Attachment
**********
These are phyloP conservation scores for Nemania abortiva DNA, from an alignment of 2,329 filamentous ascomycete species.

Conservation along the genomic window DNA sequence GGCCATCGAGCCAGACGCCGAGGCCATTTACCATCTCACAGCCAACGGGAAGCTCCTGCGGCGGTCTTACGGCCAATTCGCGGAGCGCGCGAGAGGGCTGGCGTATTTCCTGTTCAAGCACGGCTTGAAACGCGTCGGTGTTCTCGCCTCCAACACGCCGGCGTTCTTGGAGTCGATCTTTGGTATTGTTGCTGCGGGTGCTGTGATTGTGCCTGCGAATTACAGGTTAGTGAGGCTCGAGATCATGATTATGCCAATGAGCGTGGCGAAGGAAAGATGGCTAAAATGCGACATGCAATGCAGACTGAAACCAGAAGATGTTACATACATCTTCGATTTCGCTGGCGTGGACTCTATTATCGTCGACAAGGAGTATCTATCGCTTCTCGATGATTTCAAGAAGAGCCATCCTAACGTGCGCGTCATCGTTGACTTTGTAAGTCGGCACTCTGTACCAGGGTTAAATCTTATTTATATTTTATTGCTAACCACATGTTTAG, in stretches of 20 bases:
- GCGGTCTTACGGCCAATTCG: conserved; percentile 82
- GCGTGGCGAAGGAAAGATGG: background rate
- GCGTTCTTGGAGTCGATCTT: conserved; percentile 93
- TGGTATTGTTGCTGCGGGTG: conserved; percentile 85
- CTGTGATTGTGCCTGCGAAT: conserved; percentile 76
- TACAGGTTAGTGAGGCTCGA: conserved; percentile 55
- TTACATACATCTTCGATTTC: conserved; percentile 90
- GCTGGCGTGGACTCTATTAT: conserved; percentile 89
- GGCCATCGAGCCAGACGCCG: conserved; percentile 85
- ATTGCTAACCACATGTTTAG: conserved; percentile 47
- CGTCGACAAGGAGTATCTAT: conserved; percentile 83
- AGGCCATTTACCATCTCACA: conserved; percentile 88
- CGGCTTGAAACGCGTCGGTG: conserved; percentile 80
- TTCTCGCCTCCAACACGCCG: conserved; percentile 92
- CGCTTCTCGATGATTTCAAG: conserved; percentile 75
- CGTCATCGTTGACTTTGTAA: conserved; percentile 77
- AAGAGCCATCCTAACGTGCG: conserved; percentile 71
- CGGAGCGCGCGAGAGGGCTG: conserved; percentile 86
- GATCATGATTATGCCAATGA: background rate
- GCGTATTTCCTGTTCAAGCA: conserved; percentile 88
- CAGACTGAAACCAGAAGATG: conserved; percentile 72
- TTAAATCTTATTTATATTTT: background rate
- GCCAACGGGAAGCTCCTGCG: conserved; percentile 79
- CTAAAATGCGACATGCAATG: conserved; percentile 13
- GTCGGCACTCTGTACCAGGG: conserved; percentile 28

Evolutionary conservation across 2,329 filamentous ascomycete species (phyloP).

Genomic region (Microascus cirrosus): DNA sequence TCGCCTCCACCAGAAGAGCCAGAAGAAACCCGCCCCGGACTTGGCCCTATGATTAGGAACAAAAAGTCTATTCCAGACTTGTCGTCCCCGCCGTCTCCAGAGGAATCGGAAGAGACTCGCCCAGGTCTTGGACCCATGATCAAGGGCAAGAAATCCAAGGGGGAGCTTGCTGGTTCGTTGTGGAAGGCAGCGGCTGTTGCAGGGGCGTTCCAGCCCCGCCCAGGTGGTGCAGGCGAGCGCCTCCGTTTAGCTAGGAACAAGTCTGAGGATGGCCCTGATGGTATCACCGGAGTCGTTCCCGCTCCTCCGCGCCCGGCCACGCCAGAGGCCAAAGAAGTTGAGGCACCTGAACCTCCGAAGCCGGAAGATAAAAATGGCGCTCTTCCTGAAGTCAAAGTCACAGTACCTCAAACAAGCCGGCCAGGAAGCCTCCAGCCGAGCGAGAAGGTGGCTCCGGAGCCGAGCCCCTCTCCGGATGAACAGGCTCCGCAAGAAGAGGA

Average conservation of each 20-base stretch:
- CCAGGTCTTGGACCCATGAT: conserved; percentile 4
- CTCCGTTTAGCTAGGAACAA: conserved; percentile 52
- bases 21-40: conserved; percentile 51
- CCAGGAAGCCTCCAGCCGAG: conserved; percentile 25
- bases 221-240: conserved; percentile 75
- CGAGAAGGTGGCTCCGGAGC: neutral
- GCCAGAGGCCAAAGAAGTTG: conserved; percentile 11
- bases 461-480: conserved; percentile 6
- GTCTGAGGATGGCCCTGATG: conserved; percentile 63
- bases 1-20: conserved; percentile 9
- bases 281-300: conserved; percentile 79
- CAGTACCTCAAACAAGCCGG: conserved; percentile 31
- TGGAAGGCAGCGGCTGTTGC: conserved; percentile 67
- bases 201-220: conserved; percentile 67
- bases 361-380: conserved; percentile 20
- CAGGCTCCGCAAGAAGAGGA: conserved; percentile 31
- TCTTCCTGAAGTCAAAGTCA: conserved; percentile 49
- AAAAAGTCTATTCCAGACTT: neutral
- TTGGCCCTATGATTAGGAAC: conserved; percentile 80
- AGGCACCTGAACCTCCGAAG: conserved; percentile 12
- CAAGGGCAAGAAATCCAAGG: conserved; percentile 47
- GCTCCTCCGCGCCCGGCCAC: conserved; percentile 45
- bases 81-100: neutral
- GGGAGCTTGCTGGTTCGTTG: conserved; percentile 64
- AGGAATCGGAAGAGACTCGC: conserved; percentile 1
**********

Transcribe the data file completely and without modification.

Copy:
These are phyloP conservation scores for Nemania abortiva DNA, from an alignment of 2,329 filamentous ascomycete species.

Conservation along the genomic window DNA sequence GGCCATCGAGCCAGACGCCGAGGCCATTTACCATCTCACAGCCAACGGGAAGCTCCTGCGGCGGTCTTACGGCCAATTCGCGGAGCGCGCGAGAGGGCTGGCGTATTTCCTGTTCAAGCACGGCTTGAAACGCGTCGGTGTTCTCGCCTCCAACACGCCGGCGTTCTTGGAGTCGATCTTTGGTATTGTTGCTGCGGGTGCTGTGATTGTGCCTGCGAATTACAGGTTAGTGAGGCTCGAGATCATGATTATGCCAATGAGCGTGGCGAAGGAAAGATGGCTAAAATGCGACATGCAATGCAGACTGAAACCAGAAGATGTTACATACATCTTCGATTTCGCTGGCGTGGACTCTATTATCGTCGACAAGGAGTATCTATCGCTTCTCGATGATTTCAAGAAGAGCCATCCTAACGTGCGCGTCATCGTTGACTTTGTAAGTCGGCACTCTGTACCAGGGTTAAATCTTATTTATATTTTATTGCTAACCACATGTTTAG, in stretches of 20 bases:
- GCGGTCTTACGGCCAATTCG: conserved; percentile 82
- GCGTGGCGAAGGAAAGATGG: background rate
- GCGTTCTTGGAGTCGATCTT: conserved; percentile 93
- TGGTATTGTTGCTGCGGGTG: conserved; percentile 85
- CTGTGATTGTGCCTGCGAAT: conserved; percentile 76
- TACAGGTTAGTGAGGCTCGA: conserved; percentile 55
- TTACATACATCTTCGATTTC: conserved; percentile 90
- GCTGGCGTGGACTCTATTAT: conserved; percentile 89
- GGCCATCGAGCCAGACGCCG: conserved; percentile 85
- ATTGCTAACCACATGTTTAG: conserved; percentile 47
- CGTCGACAAGGAGTATCTAT: conserved; percentile 83
- AGGCCATTTACCATCTCACA: conserved; percentile 88
- CGGCTTGAAACGCGTCGGTG: conserved; percentile 80
- TTCTCGCCTCCAACACGCCG: conserved; percentile 92
- CGCTTCTCGATGATTTCAAG: conserved; percentile 75
- CGTCATCGTTGACTTTGTAA: conserved; percentile 77
- AAGAGCCATCCTAACGTGCG: conserved; percentile 71
- CGGAGCGCGCGAGAGGGCTG: conserved; percentile 86
- GATCATGATTATGCCAATGA: background rate
- GCGTATTTCCTGTTCAAGCA: conserved; percentile 88
- CAGACTGAAACCAGAAGATG: conserved; percentile 72
- TTAAATCTTATTTATATTTT: background rate
- GCCAACGGGAAGCTCCTGCG: conserved; percentile 79
- CTAAAATGCGACATGCAATG: conserved; percentile 13
- GTCGGCACTCTGTACCAGGG: conserved; percentile 28

Evolutionary conservation across 2,329 filamentous ascomycete species (phyloP).

Genomic region (Microascus cirrosus): DNA sequence TCGCCTCCACCAGAAGAGCCAGAAGAAACCCGCCCCGGACTTGGCCCTATGATTAGGAACAAAAAGTCTATTCCAGACTTGTCGTCCCCGCCGTCTCCAGAGGAATCGGAAGAGACTCGCCCAGGTCTTGGACCCATGATCAAGGGCAAGAAATCCAAGGGGGAGCTTGCTGGTTCGTTGTGGAAGGCAGCGGCTGTTGCAGGGGCGTTCCAGCCCCGCCCAGGTGGTGCAGGCGAGCGCCTCCGTTTAGCTAGGAACAAGTCTGAGGATGGCCCTGATGGTATCACCGGAGTCGTTCCCGCTCCTCCGCGCCCGGCCACGCCAGAGGCCAAAGAAGTTGAGGCACCTGAACCTCCGAAGCCGGAAGATAAAAATGGCGCTCTTCCTGAAGTCAAAGTCACAGTACCTCAAACAAGCCGGCCAGGAAGCCTCCAGCCGAGCGAGAAGGTGGCTCCGGAGCCGAGCCCCTCTCCGGATGAACAGGCTCCGCAAGAAGAGGA

Average conservation of each 20-base stretch:
- CCAGGTCTTGGACCCATGAT: conserved; percentile 4
- CTCCGTTTAGCTAGGAACAA: conserved; percentile 52
- bases 21-40: conserved; percentile 51
- CCAGGAAGCCTCCAGCCGAG: conserved; percentile 25
- bases 221-240: conserved; percentile 75
- CGAGAAGGTGGCTCCGGAGC: neutral
- GCCAGAGGCCAAAGAAGTTG: conserved; percentile 11
- bases 461-480: conserved; percentile 6
- GTCTGAGGATGGCCCTGATG: conserved; percentile 63
- bases 1-20: conserved; percentile 9
- bases 281-300: conserved; percentile 79
- CAGTACCTCAAACAAGCCGG: conserved; percentile 31
- TGGAAGGCAGCGGCTGTTGC: conserved; percentile 67
- bases 201-220: conserved; percentile 67
- bases 361-380: conserved; percentile 20
- CAGGCTCCGCAAGAAGAGGA: conserved; percentile 31
- TCTTCCTGAAGTCAAAGTCA: conserved; percentile 49
- AAAAAGTCTATTCCAGACTT: neutral
- TTGGCCCTATGATTAGGAAC: conserved; percentile 80
- AGGCACCTGAACCTCCGAAG: conserved; percentile 12
- CAAGGGCAAGAAATCCAAGG: conserved; percentile 47
- GCTCCTCCGCGCCCGGCCAC: conserved; percentile 45
- bases 81-100: neutral
- GGGAGCTTGCTGGTTCGTTG: conserved; percentile 64
- AGGAATCGGAAGAGACTCGC: conserved; percentile 1